Windows 7 to Windows 8: The system's biggest improvements

Today's Best Tech Deals

Picked by PCWorld's Editors

Top Deals On Great Products

Picked by Techconnect's Editors

1 2 Page 2
Page 2 of 2

Automatically change window color

Where to get started: Right-click from Desktop > Personalize > Window Color

Windows 8 has a new feature that automatically adjusts the window color in the traditional desktop to match your background image.

Windows 7: The window border colors are fixed.

If you have an image of the sky, the windows and the taskbar will turn blue. If you have an image heavy in brown tones, the windows and taskbar will go brown.

Windows 8: If your desktop background image shows a golden sunset, you'll get a golden window border.
Windows 8: Use a green background, and the windows border changes to green, like a chameleon.

Faster startup times

Where to get started: Power button

Windows 8 includes a new hybrid system that Microsoft says will dramatically improve boot times compared to Windows 7. The new hybrid boot combines processes used in cold boots and hibernation mode, including kernel-session storage and the employment of multiple cores in parallel during boot.

New chkdsk

Where to get started: Computer > right-click Local Disk (C:) > Properties > Tools > Error Checking

A close cousin to the Blue Screen of Death (BSOD) is the Black Screen of Come On Already! (BSOCOA!), also known as chkdsk (check disk). Chkdsk is a utility that tries to fix file-system corruptions.

Windows 7: Oops, can’t do this on the boot drive!
Windows 7: Instead, you have to reboot and then watch chkdsk run. Slowly.

In Windows 8, the GUI version of chkdsk can scan an active drive, something the Windows 7 GUI version can't do. To fix problems, you still have to reboot in Windows 8, but the process is much faster.

Windows 8: You can run chkdsk on the boot drive, but Windows 8 won't perform repairs until you reboot.

File History

Where to get started: Control Panel > System and Security > File History

Microsoft has upgraded the Windows Backup and Restore features of Windows 7 with a new, easier-to-use Windows 8 tool called File History.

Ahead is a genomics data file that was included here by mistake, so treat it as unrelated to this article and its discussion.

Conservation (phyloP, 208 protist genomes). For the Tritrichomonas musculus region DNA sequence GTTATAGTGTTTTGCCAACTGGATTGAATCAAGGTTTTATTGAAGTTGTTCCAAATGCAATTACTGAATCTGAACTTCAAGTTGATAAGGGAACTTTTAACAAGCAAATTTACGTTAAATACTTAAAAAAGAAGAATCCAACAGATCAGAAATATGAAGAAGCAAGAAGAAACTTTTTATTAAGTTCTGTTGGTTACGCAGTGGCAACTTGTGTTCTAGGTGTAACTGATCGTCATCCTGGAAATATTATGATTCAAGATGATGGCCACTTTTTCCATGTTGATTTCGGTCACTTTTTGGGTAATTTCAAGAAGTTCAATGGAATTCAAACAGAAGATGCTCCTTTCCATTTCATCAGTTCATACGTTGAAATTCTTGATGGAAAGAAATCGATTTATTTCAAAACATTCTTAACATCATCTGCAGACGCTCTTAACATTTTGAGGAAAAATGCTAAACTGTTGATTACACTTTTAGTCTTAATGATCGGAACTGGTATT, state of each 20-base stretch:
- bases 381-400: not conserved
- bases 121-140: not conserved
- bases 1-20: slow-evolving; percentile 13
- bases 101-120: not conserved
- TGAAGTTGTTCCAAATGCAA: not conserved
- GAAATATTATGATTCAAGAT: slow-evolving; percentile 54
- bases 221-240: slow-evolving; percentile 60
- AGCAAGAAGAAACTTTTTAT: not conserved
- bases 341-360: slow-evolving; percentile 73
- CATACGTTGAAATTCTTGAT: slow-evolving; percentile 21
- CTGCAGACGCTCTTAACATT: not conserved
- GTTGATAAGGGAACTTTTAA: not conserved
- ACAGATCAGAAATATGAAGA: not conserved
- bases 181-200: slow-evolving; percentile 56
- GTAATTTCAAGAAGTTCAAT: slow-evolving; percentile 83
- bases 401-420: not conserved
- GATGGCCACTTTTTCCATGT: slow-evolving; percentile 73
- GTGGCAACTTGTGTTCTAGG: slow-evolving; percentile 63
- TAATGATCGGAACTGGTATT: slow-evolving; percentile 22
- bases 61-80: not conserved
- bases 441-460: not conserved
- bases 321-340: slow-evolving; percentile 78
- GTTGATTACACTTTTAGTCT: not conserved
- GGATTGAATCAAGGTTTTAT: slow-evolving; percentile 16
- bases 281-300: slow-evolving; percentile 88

Windows 7: The backup tool’s user interface is cumbersome, and the process requires extensive user knowledge.
File History (not enabled by default) backs up everything in your Libraries, Desktop, Favorites, and Contacts folders and lets you restore previous revisions of a file.
It can save data to an external hard drive as well as cache items in your local drive on occasions when you're not connected to your backup drive.
Windows 8: Backup is now called File History and is easy to automate.

Settings app in the Modern UI

Where to get started: Charms bar > Settings > Change PC settings

Mucking around in the Control Panel can sometimes be a pain, but in Windows 8 you can access some basic tasks via the new Settings app in the Modern UI. You can use the Settings app to adjust your system date and time, reinstall Windows, manage your HomeGroup, or access Windows Update.

You'll still need to use the Control Panel for most security tasks, power options, and power-user features (such as BitLocker encryption).

Search in Windows 8

Where to get started: Charms Bar > Search

The search tool in Windows 7 is fairly powerful, letting you search for apps, as well as search inside files and folders.

Windows 7: Search isn’t visual, and users can easily overlook key results.

The new search function in the Windows 8 Modern UI adds to this by letting you search the content inside touch-centric apps. This is a handy feature when you're looking for something inside the Windows Store or for a news topic via the News app.

Third-party apps must add search functionality, so search may not work in all of your apps.

WIndows 8: Search works globally—or you can search inside search-aware apps.


Where to get started: Windows 8 Start screen

For most users, personalization in Windows 7 means pinning apps to the taskbar, changing the desktop wallpaper, and selecting a user-account photo.

In Windows 8, personalization extends to showing you data you've arranged to highlight right from the Start screen's live tiles, including new email, social networking updates, and sports news about your favorite teams.

Windows 8: You can reorganize tiles, add tiles, group tiles, or remove tiles that you don’t need. You can make tiles live, or not, as you wish.

Secure boot

Where to get started: Charms bar > Change PC settings > General > Advanced startup

A new secure-boot process, enabled by default on all new Windows 8 PCs, will prevent unauthorized operating systems and malware from loading on your machine. The system uses cryptographic signatures to verify that the operating system is authorized to load and that it hasn't been tampered with.

Windows 8: Secure boot attempts to prevent malware from loading.

Although some critics welcome the new security enhancement, this feature is controversial. Many digital-rights advocates worry that secure boot will give users less control over their PCs and even less security, arguing that the secure boot process will inevitably be hacked.

So much more

Microsoft has made many more improvements to Windows 8, including improved hardware acceleration for graphics, better printer discovery, and a new enterprise virtualization feature called Windows to Go.

Windows 8 offers something for everyone from nothing-fancy users who just want to handle email, surf the Web, and watch videos, to advanced users with needs such as managing multiple external hard drives and reinstalling Windows.

Note: When you purchase something after clicking links in our articles, we may earn a small commission. Read our affiliate link policy for more details.
1 2 Page 2
Page 2 of 2
Shop Tech Products at Amazon